Simon Randall: From a day-to-day perspective, we had already embraced a flexible working culture, so switching to full-time home-working for the team was pretty seamless. We have definitely missed the informal product discussions around the table in the office, and it’s hard to run detailed reviews and workshops on Zoom, but productivity has been good.
We’ve all missed the contact of not being together as a team and not being able to get out for a team Christmas lunch and occasional beers. We raised venture funding at the end of last year, which has allowed us to build out the team over the last 6 months – we’ve more than doubled the size of the team over this period, with the new recruits all joining virtually. It’s always tricky starting a new job, but doing it all remotely can be extremely challenging.
On the commercial side, we have been building our two products; the pandemic has led to an increase in video capture for a range of market sectors, with knock-on effects for video privacy and security requirements.
Did you have to make difficult choices, and what are the lessons learned?
Simon Randall: Pimloc has been lucky that we have been able to grow the business and team over the last 6 months. There are some market sectors we have had to pause through this period, but have compensated by focusing on other new areas.
Being small allowed us to refocus our efforts on the new opportunities in front of us.
What specific tools, software, and management skills are you using to navigate this crisis?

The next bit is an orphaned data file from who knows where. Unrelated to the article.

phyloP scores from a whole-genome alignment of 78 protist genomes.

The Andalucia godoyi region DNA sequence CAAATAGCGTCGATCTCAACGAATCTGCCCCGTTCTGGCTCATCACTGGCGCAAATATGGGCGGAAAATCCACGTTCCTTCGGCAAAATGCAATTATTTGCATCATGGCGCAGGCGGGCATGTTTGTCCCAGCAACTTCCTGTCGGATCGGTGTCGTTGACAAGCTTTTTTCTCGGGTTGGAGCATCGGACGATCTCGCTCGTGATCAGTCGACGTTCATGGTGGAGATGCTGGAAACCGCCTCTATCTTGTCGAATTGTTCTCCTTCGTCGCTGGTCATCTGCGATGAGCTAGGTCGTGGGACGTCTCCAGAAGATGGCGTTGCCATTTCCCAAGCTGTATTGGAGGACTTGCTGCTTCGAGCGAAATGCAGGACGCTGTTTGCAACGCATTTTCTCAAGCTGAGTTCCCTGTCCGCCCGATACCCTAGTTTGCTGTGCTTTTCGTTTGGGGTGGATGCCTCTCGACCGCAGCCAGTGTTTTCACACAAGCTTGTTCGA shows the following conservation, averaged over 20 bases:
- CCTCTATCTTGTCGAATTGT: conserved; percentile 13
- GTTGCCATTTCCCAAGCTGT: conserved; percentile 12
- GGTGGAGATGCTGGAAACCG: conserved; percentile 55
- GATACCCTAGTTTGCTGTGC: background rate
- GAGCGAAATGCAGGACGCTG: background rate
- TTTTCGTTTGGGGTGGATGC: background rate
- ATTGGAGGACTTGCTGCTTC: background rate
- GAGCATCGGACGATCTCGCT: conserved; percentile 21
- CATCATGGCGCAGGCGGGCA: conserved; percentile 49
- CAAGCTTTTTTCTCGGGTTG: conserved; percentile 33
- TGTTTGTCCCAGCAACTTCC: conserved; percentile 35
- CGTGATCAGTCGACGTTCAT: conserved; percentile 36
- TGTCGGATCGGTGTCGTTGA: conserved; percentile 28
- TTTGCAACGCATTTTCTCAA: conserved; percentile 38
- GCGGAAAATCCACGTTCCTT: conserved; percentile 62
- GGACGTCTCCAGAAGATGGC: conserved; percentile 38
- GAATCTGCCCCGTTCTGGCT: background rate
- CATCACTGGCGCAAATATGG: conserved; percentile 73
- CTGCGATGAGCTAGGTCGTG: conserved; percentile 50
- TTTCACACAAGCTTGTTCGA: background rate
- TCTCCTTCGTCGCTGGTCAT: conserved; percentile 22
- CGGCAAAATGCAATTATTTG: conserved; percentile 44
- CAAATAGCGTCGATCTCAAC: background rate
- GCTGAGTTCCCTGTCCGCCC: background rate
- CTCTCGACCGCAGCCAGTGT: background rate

Simon Randall: Zoom, Slack, GDrive, and a bunch of other cloud services have allowed us to continue operating as a remote team productively. Regular contact has been critical, along with making time for a more informal discussion. Over investing contact with new team members is really important, especially in the first few months.
Regular team meetings and check-ins are really important, as is flexibility around work expectations and empathy for each individual’s circumstances. Everyone is in a different personal situation with their own individual challenges. Lockdown has been pretty binary and affected different groups profoundly. We did run a craft beer tasting on Zoom, which was great, but we should probably have done that (or something similar) every month. Remembering to make space for fun alongside work is a learning curve and something that needs formally planning when everyone is remote – there’s no chance for spontaneity to fill in the gaps.
Who are your competitors? And how do you plan to stay in the game?
Simon Randall: We are in a new market area; traditionally, video privacy and security requirements have been managed through large-scale video management platforms and dedicated video editing software. Our platform is a secure alternative that can handle bulk video and is designed to be an automatic, quick, and accurate process for all video privacy and security use cases.
We are selling our products directly to end customers and are also starting to license our software to run on other people’s video platforms directly. This has opened up wider collaboration opportunities that may otherwise be seen as competitive.
We will stay ahead through a tight focus on delivering for our customers whilst building towards our longer-term vision.
Your final thoughts?
Simon Randall: It’s been a pretty exceptional year personally and commercially, peeling back many taken-for-granted assumptions about work and home life. It’s focused us all on the things that really matter and reminded everyone how fragile life could be.
I’m looking forward to the world opening up again and meeting all of the amazing new people I’ve been working with for the last year ‘in real life, for the first time.